Almost 25 years on, one of the most memorable parts of Premier Passions is Bobby Saxton’s half-time team talk at Aston Villa. The highlight probably being, “That’s fucking minging, that.” Sat in the dressing room that day in 1997, probably wondering what on earth was going on, was Jan Eriksson, a 29-year-old Swedish international defender who’d been signed from Helsingborgs IF in January.
He was a familiar name to most football fans of that era – with 35 caps for his country he’d been a standout player in Euro 92, a tournament in which he’d scored a couple of goals, including a headed equaliser (from a Stefan Schwarz corner) against Graham Taylor’s England when the Three Lions were beaten 2-1 in the final group game, bringing to an end their involvement in the tournament.
That game, of course, is better remembered for Martin Tyler’s ‘Brolin, Dahlin, Brolin’ commentary, and Taylor’s inexplicable decision to replace Gary Lineker with Alan Smith just after the hour with the scores level. The subsequent defeat meaning it was Lineker’s last game for England, and Swedes 2 Turnips 1 graced the headlines the next day.
For Eriksson, his Swedish team were defeated in the semis by Germany, but his performances at the tournament had not gone unnoticed, and he was signed by Kaiserslautern. He was selected for USA 94 but had to withdraw through injury, and spells at AIK and Servette preceded his move to Helsingborgs.
Reid adds much-needed experience
Eriksson arrived at Sunderland in the January the 96-97 Premier League season. It was a season of immense effort and a lot of struggle – a team, in truth, promoted before they were ready. Injuries to experienced signings Coton and Quinn, of course, didn’t help and, in a bid to bolster the squad during the second half of the season, signings were chased.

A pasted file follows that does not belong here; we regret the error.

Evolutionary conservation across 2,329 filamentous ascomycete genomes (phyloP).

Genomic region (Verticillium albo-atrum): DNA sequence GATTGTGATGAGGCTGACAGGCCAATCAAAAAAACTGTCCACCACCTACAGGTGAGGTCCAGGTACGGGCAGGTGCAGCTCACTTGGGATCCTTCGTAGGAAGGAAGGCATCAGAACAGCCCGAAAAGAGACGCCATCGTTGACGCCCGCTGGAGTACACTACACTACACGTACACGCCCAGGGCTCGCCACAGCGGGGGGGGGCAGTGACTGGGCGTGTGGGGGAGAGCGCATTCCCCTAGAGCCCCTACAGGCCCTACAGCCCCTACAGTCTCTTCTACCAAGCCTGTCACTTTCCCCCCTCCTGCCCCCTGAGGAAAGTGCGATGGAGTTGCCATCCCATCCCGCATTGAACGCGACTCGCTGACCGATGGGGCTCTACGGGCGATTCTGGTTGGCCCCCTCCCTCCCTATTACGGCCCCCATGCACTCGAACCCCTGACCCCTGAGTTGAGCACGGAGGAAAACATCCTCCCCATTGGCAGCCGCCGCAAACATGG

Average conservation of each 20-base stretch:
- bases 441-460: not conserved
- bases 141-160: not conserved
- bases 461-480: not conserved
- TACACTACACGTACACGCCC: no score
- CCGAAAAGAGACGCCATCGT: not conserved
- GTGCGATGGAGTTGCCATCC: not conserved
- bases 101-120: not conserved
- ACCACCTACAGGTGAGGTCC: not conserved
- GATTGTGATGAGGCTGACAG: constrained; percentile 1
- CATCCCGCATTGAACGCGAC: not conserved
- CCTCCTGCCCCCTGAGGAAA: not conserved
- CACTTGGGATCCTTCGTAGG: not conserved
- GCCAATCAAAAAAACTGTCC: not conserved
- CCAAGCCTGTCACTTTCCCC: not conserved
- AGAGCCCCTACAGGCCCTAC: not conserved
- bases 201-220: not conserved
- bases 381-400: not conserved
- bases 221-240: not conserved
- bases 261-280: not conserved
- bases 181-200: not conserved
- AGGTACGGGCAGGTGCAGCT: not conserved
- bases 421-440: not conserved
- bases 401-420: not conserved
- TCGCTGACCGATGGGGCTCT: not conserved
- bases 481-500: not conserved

Israeli forward Ronan Harazi turned out to be less striker, more bionic man. Jon Dahl Tomasson was shown around the club but failed to materialise on the pitch, while the asking price for John Hartson was baulked at, and he ended up at West Ham, to the disappointment of Eyal Berkovic.
Andy Melville and Richard Ord were our most regular central defensive pairing, but two red cards earlier in the season for Ord saw our defensive reserves stretched, and reinforcements sought.
On the face of it, the signing of Eriksson, who’d had a trial at Newcastle earlier in his career, and had more recently been heavily linked with Everton - even playing a friendly game for them – made complete sense, and it was expected he’d become a fixture in the starting eleven. Peter Reid described the £250,000 January signing as ‘an absolute bargain’, and handed him a two-and-a-half-year deal, along with the number 33 shirt.
Ready for action
Despite speculation that he would get straight into the team, Reid made Eriksson wait on the bench for three games before he made his bow at Villa Park.
After 45 minutes we were one-nil down at half time, a Milosevic strike taking a slight deflection off the debutant. In the dressing rooms, Sacko let loose, and his tirade is specifically about Eriksson, and his defensive partner Richard Ord, giving Savo Milosevic and partner Dwight Yorke too much time and space. In the second half there was little further action - bar a yellow card for the Swede.
Ord and Melville were reunited for the next game, a 1-0 home defeat to George Graham’s Leeds, with Eriksson dropped from the squad altogether.
And, although Eriksson did reemerge as an unused sub on a handful of occasions, Lee Howey, a part-time defender, was preferred if defensive reinforcement was required.
Of course, the season ended in typical Sunderland fashion, with a sucker punch of last-day heartbreak.
Eriksson did get to play at Roker Park, however, completing the full 90 minutes in the last ever game at Roker Park against Liverpool – playing in front of former England keeper Chris Woods - who, of course, he’d scored against in the European Championship game in Solna, just five years earlier.
Surprisingly, Eriksson stayed at Sunderland the following season but, despite featuring in pre-season – managing a goal in a 2-2 draw against Portadown – he didn’t even make the bench for a competitive game. Puzzling in hindsight, given our start to the season and the subsequent defensive selection of new young signing Craddock alongside Darren Williams, who was at that stage a central midfielder.
Eriksson departed the club at the end of 97-98 for a season at Tampa Bay, before retiring from professional football – and was consigned to the list of seemingly good players Peter Reid, for whatever reason, just didn’t fancy.